Professor says Volkswagen scandal a failure of 'ethical engineering'
The automobile manufacturer Volkswagen announced Tuesday a plan to fix 11 million of its cars that have software designed to cheat emissions tests in the United States and Europe.
The world's second-largest auto maker has admitted to designing the diesel engines in its Volkswagen and luxury Audi cars to hide their actual output of environmentally damaging gasses when being tested at emissions-control centers. The scandal has cost the chief executive of the company his job.
Abdel Ra'ouf Mayyas is an assistant professor of automotive engineering in the Polytechnic School, one of the Ira A. Fulton Schools of Engineering at Arizona State University. ASU News asked his thoughts on how something like this could happen, and what the fallout will be.
Question: Does this mean it's easy to fool the EPA tests?
Answer: From technical point of view, yes, it is easy—especially as these EPA standards are well known to the public and academia, as well as to manufacturers. Therefore, it is easy for auto design/control engineers to develop defeat codes that are smart enough to retune their cars' engines to behave differently at different driving scenarios. However, I would say that this has been occurring in different ways even by individual customers when they use aftermarket chips to retune their own car ECUs (engine control units) for performance driving but rarely get caught. However, I would categorize this issue as being of an ethical-in-engineering type of issue.
Q: The automaker could face U.S. fines of $37,500 per vehicle, the EPA told reporters. With around 482,000 of its diesel vehicles sold in the U.S. since 2008, this could mean a penalty of up to $18 billion. In your opinion, can Volkswagen bounce back from this financially, and if so, what would it take for the company to earn back public trust?
A: I am not a business specialist, but I would imagine it is going to be a major drawback for Volkswagenbefore it will recover from this impact. A new start and leadership change is an ultimate reaction to recover public trust, especially for a company like Volkswagen.
Q: The increase in computer-controlled electronics in cars has brought convenience and advancements, but can car companies now hide things, such as a way to gather data on us?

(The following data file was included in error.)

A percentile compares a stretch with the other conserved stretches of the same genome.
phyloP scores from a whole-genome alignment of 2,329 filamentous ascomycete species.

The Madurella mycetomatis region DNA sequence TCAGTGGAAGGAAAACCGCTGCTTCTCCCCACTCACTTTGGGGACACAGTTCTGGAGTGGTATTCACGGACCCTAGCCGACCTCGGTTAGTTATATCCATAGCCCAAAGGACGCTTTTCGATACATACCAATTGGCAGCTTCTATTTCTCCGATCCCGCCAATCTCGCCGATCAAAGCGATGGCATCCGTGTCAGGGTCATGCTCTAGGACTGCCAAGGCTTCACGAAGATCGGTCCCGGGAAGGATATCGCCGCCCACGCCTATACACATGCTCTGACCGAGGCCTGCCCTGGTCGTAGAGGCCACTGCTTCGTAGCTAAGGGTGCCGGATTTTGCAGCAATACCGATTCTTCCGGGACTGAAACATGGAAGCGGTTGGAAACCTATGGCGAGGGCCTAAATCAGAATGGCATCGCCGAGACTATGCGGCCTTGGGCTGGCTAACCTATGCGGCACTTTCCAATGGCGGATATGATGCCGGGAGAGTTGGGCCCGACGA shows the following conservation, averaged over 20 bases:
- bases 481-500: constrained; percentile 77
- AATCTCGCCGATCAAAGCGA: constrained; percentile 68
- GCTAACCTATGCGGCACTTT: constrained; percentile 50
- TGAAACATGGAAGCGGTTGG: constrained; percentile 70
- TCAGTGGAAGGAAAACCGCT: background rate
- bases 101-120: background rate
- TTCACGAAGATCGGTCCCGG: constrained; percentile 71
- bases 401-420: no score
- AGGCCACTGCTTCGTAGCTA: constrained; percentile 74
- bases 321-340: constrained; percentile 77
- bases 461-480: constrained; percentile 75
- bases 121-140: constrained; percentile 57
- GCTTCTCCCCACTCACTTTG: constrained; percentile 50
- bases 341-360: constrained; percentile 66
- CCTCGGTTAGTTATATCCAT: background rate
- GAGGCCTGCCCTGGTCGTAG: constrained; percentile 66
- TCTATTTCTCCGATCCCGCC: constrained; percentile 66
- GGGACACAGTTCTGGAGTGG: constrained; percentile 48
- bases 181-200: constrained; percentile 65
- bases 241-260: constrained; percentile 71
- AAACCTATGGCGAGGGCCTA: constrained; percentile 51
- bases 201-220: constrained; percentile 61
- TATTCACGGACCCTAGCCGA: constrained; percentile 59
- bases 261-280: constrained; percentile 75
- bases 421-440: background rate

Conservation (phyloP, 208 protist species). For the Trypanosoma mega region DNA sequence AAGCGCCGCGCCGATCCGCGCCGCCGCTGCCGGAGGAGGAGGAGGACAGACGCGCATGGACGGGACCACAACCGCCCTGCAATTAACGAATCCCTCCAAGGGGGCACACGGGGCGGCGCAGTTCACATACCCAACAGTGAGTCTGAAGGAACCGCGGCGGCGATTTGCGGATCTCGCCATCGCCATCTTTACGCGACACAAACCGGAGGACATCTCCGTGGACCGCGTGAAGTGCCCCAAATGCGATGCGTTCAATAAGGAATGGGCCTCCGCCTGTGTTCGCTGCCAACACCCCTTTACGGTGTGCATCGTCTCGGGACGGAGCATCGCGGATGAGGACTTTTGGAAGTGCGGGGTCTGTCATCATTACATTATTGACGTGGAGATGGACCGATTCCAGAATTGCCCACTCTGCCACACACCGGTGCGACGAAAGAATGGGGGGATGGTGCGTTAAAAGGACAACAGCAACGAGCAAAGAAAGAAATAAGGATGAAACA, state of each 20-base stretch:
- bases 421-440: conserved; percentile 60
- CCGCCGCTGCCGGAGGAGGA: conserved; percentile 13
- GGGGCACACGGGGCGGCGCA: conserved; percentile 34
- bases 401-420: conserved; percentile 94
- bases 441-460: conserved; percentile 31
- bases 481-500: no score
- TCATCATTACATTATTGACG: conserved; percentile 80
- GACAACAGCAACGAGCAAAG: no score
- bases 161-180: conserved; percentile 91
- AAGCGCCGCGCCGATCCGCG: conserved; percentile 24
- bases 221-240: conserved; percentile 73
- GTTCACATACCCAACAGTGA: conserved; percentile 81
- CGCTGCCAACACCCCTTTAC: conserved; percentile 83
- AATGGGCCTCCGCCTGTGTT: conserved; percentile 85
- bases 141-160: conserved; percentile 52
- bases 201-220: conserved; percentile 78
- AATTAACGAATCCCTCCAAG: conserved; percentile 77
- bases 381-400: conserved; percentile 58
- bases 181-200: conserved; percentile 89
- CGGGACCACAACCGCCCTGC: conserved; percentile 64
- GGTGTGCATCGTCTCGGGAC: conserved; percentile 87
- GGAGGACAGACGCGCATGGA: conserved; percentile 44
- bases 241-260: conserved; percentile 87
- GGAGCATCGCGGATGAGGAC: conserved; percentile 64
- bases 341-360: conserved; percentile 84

A: That is true! There is a need for regulatory standards adopted by all parties involved in order to organize such unprecedented change in car technology.
Q: Is this a by-product of the growth in environmental regulation and related political pressure, or is this a car company struggling against competition and looking for a shortcut?
A: I think it is more about customer satisfaction while maintaining compliance with federal regulations. In order to be competent, I would consider this as a shortcut for a company struggling in competing with other competitors.
Q: Is a recall of Volkswagen diesel vehicles issued between 2008 and 2015 likely? If so, what would be involved for owners of the vehicles as far as vehicle repair time?
A: Recall is certain in this case since no one will accept cars that hurt our environment. The software has to be modified to comply with all federal and non-federal regularities. However, as far as repair, since it is a software issue, it would be same-day repair to update/modify the software.
Q: What can regulators do to avoid a repeat of this kind of scandal?
A: First of all, with an increased use of electronics in cars, ethical situations like this will become even more common in the future. Therefore, new regulatory and standardized "ethics in engineering" might be the controller for such process.
Q: Any additional thoughts?
A: We work hard as engineers to improve our lives; we have to consider the projections of all consequences of the developed technology from all angles. For instance, Tesla made an environmentally friendly car as of now and seems to pose a competitive performance compared to other non-electric cars. Yet, one should think about the consequences of the disposal of these cars in the next few decades. Therefore, I would think this issue is more about ethics.
Provided by: Arizona State University